I am currently undergoing something I had not considered when I started as a collaborator and an editor. Attitude. Now, I’m not talking about myself and my writers possessing a bad attitude towards each other. Nor am I saying my writers have a bad attitude. What I am saying is attitude effects writing – good or bad.

It also effects the books in a series. Take the Gigolo series for example. It was originally written as a short story for a compilation we never got off the ground. That short story was written five years ago. Last year we published Gigolo-The Beginning as a novella with the idea we would continue the series for as long as it is wanted by the readers.

This affects your attitude if you are the one who is creating the context or doing the edits. The person I was five years ago was quite different than the person I am now. The same can be said for all my writers. As you age your attitude and your perceptions change. Which means the way you think changes which means the way you write changes.

It is inevitable that as you age your attitude towards life and people and the world changes. Sometimes for good, sometime for bad, and sometimes you simply stop caring one way or the other. Fatalism is in itself an attitude.

In Gigolo I found this to be a thing we needed to address. Gigolo is a dark book about a man who has entered the world of paid sex. He has become a gigolo and his story is all about the ups and downs; the good, the bad, the crazy, and the darkly funny. The dark comedic aspect of these books is their primary focus. Sure, there are sex scenes. There would have to be if a man is being paid to have sex with women.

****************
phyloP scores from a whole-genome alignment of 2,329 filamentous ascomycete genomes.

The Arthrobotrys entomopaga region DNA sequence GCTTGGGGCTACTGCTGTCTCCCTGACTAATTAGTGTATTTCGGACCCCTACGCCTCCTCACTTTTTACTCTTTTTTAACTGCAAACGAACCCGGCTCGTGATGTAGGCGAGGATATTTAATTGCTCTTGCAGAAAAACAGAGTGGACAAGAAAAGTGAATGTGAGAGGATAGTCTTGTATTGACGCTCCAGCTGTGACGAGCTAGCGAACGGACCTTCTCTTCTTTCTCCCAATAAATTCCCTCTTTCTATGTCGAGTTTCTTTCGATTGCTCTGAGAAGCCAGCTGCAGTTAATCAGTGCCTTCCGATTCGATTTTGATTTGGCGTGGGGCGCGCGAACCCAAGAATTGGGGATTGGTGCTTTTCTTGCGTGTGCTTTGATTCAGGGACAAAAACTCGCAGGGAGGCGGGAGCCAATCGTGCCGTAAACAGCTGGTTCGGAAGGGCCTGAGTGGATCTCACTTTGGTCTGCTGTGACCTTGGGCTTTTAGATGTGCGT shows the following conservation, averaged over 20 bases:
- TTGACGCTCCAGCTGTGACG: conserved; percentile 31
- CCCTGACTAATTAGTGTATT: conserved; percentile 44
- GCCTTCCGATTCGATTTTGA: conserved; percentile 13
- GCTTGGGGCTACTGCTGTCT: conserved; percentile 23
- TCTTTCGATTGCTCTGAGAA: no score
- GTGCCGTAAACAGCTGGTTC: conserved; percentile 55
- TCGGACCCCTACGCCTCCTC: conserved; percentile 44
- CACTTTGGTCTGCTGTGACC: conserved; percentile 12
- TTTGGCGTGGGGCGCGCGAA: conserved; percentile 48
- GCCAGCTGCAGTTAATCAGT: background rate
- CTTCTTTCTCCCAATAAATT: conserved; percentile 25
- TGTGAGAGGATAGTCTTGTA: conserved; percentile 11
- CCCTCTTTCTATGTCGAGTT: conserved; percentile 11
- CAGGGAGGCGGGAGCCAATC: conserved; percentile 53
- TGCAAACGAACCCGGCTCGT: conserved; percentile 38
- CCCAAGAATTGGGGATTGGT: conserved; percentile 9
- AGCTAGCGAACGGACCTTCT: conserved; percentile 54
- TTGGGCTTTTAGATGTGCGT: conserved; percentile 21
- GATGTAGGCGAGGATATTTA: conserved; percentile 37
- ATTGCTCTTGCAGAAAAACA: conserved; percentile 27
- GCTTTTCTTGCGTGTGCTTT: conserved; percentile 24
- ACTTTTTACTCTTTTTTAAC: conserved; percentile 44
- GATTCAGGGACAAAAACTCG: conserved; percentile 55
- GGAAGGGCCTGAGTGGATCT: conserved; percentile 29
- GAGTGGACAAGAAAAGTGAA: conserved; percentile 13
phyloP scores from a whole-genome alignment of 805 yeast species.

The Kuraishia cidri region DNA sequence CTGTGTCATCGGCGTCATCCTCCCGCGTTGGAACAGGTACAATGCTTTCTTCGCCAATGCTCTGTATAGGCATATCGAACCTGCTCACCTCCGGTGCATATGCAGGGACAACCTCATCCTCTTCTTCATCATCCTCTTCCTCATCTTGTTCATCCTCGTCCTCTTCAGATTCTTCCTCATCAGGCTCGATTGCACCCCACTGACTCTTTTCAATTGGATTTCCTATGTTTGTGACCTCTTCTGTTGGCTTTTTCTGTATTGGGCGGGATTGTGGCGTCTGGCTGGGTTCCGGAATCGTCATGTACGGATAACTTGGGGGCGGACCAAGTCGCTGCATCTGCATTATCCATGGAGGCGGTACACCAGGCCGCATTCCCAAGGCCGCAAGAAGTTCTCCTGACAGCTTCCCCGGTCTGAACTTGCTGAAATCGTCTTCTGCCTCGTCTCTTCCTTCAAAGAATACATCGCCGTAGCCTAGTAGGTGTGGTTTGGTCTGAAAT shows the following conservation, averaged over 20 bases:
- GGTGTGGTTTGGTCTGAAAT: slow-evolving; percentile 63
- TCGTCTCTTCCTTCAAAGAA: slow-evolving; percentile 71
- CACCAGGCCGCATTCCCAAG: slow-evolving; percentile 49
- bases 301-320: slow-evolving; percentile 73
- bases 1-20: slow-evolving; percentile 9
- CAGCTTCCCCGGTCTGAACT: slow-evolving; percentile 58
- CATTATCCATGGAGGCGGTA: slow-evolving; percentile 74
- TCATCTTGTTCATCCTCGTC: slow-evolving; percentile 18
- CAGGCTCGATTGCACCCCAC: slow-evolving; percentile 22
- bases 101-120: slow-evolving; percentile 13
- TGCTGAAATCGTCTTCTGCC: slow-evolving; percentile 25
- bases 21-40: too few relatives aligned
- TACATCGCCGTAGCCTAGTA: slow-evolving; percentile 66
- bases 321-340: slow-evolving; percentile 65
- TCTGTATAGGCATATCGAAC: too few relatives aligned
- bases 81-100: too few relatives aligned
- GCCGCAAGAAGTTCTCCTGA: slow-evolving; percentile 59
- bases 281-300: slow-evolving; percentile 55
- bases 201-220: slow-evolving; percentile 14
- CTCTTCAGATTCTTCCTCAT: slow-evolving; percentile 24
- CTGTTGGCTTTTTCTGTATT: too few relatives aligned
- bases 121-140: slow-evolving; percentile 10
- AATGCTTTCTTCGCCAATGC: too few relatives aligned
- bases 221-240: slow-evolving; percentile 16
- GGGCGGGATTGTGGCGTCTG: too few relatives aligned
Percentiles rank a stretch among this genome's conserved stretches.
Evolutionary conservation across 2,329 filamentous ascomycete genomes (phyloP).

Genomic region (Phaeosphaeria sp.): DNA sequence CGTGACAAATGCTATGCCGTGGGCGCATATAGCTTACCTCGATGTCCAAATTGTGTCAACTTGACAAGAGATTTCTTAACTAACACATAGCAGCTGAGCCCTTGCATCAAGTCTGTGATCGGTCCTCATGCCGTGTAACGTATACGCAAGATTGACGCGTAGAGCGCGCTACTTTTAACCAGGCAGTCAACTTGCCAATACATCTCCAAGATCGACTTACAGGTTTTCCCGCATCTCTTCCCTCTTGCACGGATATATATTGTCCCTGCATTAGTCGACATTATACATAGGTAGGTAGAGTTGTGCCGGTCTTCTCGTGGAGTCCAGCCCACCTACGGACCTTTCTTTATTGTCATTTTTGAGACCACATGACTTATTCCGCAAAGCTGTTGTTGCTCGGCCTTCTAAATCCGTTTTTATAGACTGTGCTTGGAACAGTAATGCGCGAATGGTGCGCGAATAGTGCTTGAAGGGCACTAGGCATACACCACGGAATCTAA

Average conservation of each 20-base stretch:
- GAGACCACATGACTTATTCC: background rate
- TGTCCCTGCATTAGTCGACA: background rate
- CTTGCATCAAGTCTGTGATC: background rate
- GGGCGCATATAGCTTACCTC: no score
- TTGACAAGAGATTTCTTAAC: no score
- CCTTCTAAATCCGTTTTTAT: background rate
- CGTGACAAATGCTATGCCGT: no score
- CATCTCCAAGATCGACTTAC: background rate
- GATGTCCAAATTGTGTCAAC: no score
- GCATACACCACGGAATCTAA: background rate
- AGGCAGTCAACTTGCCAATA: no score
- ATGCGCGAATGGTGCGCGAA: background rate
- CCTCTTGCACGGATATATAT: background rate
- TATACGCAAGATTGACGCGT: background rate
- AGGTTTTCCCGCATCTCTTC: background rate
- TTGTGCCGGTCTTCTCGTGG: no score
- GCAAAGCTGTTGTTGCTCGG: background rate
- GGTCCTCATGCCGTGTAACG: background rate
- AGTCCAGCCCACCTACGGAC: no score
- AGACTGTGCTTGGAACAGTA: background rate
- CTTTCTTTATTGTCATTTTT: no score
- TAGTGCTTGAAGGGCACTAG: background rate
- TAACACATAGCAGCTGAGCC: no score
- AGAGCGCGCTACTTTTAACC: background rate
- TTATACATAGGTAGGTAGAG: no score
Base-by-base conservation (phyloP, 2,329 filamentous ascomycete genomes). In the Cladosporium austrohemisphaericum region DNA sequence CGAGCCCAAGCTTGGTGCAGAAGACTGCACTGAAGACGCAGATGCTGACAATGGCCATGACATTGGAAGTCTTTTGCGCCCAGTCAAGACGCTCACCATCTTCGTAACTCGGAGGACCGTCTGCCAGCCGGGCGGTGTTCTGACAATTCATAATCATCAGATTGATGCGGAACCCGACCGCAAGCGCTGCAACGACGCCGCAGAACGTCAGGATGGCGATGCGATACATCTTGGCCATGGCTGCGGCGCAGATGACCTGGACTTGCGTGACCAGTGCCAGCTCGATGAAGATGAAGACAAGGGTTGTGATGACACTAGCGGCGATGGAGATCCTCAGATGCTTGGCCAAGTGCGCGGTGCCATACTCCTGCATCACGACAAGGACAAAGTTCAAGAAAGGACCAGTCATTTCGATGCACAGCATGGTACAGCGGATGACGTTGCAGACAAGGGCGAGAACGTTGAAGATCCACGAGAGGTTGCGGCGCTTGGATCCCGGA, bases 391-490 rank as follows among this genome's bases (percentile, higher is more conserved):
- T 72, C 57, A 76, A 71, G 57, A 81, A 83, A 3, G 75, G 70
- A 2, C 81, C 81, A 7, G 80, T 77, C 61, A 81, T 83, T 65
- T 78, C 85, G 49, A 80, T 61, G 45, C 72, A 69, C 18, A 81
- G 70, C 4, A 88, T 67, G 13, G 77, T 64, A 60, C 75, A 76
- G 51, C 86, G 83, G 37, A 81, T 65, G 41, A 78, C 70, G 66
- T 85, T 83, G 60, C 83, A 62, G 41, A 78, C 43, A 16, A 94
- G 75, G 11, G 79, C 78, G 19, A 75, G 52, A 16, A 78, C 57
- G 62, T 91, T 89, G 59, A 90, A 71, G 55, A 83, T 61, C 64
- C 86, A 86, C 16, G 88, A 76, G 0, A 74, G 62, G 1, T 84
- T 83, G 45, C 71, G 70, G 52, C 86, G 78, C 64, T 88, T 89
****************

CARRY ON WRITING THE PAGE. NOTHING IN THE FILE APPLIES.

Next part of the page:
Yet, how does he go about getting the clients? What do these women want from him? How does it affect his day in and day out? What does he have to do to keep those around him happy so he can get clients all while staving off an old debt he can’t hope to pay?

These are just some of the hundred questions I ask as an editor when ensuring the book flows from word to word, sentence to sentence, and scene to scene. What I have noticed is the woman who is writing this series, Lavender Mills, has changed the way she writes. Or rather, her attitude has changed.

I think for the better. When we started, she had little experience writing, little confidence in her capabilities to bring a character to life and how to ensure she keeps a plot going. It takes a lot of self-confidence to write. Even more to subject yourself to the whims and opinions and attitudes of those you submit your work to.

Believe me when I tell you, the writing business is filled with attitudes and egos. Egos often feeding the attitudes on both sides of the writing game. What tickles me is that no one ever really thinks about this as a writer progresses in their career.

The attitude of a young woman in her twenties is a far cry from one in her late fifties. How people react or respond is also how they write. Or rather their perceptions of a character’s attitude is how they write.

This is a flaw I have seen as we a create series. I have slowed down a great deal over the last five years. Less and less upsets me. I take my time to enjoy what I am doing and if I don’t like it, I stop. Why bother wasting the time if you don’t enjoy it?

However, in my teens to thirties I didn’t care if I liked something or not. If I had to get it done I did – period. Now I look at things so differently from that period of my life. I often wonder what my own writing would have looked like coming from a mind and an attitude like I carried back then.

There is a saying I like, “Only a human can make a hell out of heaven and a heaven out of hell.” I have found this to be so true. Especially when you are pouring your soul into a story. I wonder, is your attitude helping your story?

I’m Ross, the Editor-in-Chief at The Pyrateheart Press and I’m out.

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